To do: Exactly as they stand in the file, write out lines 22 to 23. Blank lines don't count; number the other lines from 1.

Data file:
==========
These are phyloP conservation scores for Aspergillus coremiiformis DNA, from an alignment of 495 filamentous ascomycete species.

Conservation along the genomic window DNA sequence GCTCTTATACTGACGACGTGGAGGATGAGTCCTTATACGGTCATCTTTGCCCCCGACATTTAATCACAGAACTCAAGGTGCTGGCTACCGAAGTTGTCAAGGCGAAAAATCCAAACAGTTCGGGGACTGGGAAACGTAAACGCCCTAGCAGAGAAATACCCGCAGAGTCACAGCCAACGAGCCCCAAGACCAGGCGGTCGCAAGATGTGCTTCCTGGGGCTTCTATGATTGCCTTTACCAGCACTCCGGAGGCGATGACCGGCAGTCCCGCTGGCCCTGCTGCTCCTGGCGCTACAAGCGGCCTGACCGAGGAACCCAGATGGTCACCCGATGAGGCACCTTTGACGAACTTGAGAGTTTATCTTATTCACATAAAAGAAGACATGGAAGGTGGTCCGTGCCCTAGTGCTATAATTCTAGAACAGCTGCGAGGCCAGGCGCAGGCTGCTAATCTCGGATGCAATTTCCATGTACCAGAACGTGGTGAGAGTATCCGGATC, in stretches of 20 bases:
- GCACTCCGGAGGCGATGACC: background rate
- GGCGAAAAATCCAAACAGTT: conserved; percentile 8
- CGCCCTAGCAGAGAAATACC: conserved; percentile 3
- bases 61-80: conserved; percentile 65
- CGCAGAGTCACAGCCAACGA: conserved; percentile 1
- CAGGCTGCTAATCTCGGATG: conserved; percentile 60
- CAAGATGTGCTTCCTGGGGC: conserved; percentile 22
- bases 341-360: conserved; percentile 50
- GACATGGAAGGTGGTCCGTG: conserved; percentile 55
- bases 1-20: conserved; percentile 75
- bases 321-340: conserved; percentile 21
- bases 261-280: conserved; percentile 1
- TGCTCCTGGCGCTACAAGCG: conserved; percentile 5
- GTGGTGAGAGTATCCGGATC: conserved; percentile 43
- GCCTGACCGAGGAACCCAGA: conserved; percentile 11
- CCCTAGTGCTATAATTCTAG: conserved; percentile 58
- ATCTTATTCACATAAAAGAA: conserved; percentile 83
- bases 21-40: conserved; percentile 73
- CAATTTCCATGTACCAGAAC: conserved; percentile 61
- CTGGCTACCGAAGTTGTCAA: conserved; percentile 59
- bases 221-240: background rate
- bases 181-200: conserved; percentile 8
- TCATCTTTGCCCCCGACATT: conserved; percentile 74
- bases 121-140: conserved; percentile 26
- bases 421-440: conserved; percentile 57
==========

- CTGGCTACCGAAGTTGTCAA: conserved; percentile 59
- bases 221-240: background rate